Database promises to speed water screening

As the database grows it is hoped it will lay the foundations for a more effective preventative water control system.

A public database developed by German water screening specialists promises to make it easier and faster for screening laboratories to identify unknown molecules in water. “The properties stored in the database will now enable testers to identify a large number of previously unknown molecules, even in non-target screenings,” said Professor Thomas Letzel, Chair of Urban Water Systems Engineering at Technische Universität München (TUM), one of the organisations behind the system.
Thousands of different varieties of molecules appear in the water samples typically taken by environmental specialists. But only a few hundred are amenable to today’s analytical tools, even what’s used in specialised laboratories.
So far over 8000 molecule profiles have been stored in the STOFF-IDENT database, including data on REACH-registered industrial chemicals, approved pharmaceuticals, pesticides and other substances from everyday products used by humans. It also lists degradation products found in the environment, like metabolites or transformation products.
Using this data, screening laboratories can identify unknown molecules faster, according to the developers. The technology deployed is referred to as non-target screening and generates “molecular fingerprints” that reflect the polarity and molecular mass of each identified molecule.
The database was developed in the context of the “RISK-IDENT” project funded by the German Federal Ministry of Education and Research (BMBF), and was completed in March 2015.

Global ambitions
The follow-up project “FOR-IDENT”, which is funded by the BMBF until 2017, aims to extend the database to include locally approved and utilized chemicals in many different locations. The scientists also hope to bundle together and harmonize all the evaluation strategies used internationally. To this end, the project aims to include data from the manufacturers of analytical instruments, as well as laboratories around the globe. An open software platform in which the different evaluation strategies are combined and linked will evolve over the project lifespan. The open-access approach will ensure that companies, authorities and scientific institutions will have long-term, free and unlimited access to the evaluation tools and databases.
Data from measurements carried out by water analysts will remain available for future evaluations. This has a number of advantages. For example, when information is added to the database or new evaluation strategies are developed, previously taken samples must not be analyzed anew – the acquired data can retrospectively be analyzed. Laboratories, authorities and public works only need to archive the results of their analyses, not the actual samples. Consider the example of a trace substance that is identified as potentially harmful to marine life or as a threat to human health in drinking water: If the substance in question is found in archived samples, this information can be rapidly integrated into routine tests. This will also make it possible to determine where the substance entered the water and in which concentrations; and whether technical recovery measures need to be initiated.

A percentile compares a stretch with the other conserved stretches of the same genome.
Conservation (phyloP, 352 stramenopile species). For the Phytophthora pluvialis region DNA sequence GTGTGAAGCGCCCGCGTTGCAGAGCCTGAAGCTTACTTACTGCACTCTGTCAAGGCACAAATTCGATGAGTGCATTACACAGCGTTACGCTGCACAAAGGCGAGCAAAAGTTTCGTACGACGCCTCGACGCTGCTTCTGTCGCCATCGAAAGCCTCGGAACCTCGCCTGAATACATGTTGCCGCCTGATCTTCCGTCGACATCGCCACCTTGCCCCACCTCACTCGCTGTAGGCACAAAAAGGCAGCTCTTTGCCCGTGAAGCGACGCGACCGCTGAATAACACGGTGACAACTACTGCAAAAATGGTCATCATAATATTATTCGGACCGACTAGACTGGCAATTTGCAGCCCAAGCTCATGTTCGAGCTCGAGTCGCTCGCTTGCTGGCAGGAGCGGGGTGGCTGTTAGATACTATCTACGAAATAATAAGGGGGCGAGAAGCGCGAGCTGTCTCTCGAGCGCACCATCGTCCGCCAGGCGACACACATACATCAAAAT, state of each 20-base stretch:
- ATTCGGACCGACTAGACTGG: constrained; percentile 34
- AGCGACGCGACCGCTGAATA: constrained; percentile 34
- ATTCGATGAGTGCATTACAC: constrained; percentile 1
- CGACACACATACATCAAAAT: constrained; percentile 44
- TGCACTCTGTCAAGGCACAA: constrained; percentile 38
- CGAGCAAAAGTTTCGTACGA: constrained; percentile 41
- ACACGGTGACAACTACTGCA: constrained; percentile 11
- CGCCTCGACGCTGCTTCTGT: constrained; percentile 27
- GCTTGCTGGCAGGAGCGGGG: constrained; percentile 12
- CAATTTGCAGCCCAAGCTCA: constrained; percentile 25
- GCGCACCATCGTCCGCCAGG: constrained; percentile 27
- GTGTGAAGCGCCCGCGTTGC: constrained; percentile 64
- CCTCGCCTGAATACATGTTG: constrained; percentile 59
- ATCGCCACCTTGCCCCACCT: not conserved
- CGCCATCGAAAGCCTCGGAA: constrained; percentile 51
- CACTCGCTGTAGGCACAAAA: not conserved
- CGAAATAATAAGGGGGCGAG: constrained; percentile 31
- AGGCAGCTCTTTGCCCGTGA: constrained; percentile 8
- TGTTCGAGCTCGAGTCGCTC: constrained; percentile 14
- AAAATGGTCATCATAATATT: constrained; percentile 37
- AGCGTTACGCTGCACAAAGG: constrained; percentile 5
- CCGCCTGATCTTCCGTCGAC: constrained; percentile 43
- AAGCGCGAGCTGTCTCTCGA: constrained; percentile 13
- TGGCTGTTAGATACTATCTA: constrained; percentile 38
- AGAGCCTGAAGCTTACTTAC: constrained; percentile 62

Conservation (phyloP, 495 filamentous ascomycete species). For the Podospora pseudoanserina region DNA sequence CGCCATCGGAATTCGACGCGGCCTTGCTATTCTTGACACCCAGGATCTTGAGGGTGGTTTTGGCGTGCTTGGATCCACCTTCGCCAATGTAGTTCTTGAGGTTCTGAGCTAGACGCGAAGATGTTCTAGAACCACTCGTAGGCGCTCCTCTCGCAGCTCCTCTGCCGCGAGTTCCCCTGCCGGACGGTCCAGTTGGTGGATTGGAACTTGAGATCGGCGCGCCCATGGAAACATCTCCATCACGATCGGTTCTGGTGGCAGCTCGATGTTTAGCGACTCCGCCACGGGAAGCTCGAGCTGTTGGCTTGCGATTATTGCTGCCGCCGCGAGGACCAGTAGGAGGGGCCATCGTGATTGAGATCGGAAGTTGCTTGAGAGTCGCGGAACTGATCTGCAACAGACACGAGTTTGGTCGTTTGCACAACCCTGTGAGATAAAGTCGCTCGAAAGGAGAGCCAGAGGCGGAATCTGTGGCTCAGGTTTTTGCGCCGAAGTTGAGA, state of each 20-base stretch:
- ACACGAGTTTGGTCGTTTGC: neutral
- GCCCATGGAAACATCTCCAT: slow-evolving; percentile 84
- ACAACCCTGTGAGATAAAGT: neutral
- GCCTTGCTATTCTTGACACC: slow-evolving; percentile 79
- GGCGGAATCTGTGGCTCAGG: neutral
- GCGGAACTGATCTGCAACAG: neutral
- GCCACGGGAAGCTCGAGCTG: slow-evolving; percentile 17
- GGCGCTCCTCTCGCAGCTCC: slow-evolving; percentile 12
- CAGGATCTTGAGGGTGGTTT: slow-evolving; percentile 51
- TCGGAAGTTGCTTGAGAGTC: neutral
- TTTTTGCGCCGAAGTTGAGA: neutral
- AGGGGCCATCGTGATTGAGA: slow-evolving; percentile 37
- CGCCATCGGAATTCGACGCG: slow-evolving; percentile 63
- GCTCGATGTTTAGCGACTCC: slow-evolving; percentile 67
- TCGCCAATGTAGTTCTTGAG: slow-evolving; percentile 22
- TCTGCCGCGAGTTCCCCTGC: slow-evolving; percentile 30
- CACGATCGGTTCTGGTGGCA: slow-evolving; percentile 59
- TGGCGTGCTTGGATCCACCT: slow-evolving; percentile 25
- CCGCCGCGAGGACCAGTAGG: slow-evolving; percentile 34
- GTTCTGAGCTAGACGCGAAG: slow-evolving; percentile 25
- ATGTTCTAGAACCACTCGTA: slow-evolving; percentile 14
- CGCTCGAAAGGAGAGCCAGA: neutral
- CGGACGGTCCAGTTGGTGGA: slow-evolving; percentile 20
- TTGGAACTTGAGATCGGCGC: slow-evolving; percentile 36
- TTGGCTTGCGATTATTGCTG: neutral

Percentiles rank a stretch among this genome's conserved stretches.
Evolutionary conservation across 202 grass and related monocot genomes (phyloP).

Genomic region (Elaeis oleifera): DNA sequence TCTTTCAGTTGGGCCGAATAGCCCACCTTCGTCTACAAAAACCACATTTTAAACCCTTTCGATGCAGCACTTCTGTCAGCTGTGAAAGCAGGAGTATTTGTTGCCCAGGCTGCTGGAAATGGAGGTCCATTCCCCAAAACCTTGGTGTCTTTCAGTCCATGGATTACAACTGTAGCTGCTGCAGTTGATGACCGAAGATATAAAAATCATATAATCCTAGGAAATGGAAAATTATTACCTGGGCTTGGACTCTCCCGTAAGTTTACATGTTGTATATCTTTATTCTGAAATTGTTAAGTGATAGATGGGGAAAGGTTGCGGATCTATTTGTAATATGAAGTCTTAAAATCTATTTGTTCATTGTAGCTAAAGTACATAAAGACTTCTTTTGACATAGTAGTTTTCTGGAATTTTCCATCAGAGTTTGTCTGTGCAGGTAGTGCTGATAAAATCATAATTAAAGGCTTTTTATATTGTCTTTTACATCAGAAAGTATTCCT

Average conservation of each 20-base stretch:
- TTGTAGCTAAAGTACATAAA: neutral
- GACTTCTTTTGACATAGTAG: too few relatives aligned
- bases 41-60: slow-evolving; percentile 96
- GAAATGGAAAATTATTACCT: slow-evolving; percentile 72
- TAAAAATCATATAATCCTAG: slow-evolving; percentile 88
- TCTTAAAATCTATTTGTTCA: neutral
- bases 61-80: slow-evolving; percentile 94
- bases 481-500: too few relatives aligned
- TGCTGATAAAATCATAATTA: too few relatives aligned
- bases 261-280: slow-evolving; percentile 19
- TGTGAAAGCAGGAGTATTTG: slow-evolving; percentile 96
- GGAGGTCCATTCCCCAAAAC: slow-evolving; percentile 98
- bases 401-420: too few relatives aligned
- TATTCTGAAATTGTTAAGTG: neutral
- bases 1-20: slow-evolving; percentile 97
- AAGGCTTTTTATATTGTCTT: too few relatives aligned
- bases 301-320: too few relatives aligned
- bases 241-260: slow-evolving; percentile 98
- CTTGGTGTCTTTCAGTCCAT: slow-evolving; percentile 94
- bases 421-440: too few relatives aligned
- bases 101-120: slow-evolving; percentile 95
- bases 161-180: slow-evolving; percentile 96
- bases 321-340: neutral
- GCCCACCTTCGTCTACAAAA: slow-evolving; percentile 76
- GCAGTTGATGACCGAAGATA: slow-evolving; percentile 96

“This will lay the foundation for a preventative water control system that will be deployed more and more as the number of new evaluation strategies grows,” said Prof. Letzel.
A major remaining challenge is ensuring that the analysis methods are deployed effectively so that structures can be determined and the respective substances identified conclusively. The aim of the “FOR-IDENT” project is thus to improve the efficiency and comparability of suspect and non-target analyses. To this end, the available tools will be bundled together, quality requirements for the methodology defined and the processes and methodologies standardized.
To promote the discussion and harmonization of national and international strategies and workflows at global level the “FOR-IDENT” project will host regular conferences and workshops over the next two years. Among other events, the TUM scientists will organize a workshop to discuss transatlantic strategies at the 250th conference of the American Chemical Society from August 16 to 20, 2015 in Boston, Massachusetts.
“FOR-IDENT” is part of the BMBF-funded project “Risk Management for New Harmful Substances and Pathogens in the Water Cycle (RiSKWa)” in the special funding program “Sustainable Water Management (NaWaM).”
The database was developed by a collaboration between the TUM, water specialists at the Bavarian Environmental Agency (LfU), the University of Applied Sciences Weihenstephan-Triesdorf (HSWT), and the Baden-Württemberg special purpose water supply association Landeswasserversorgung.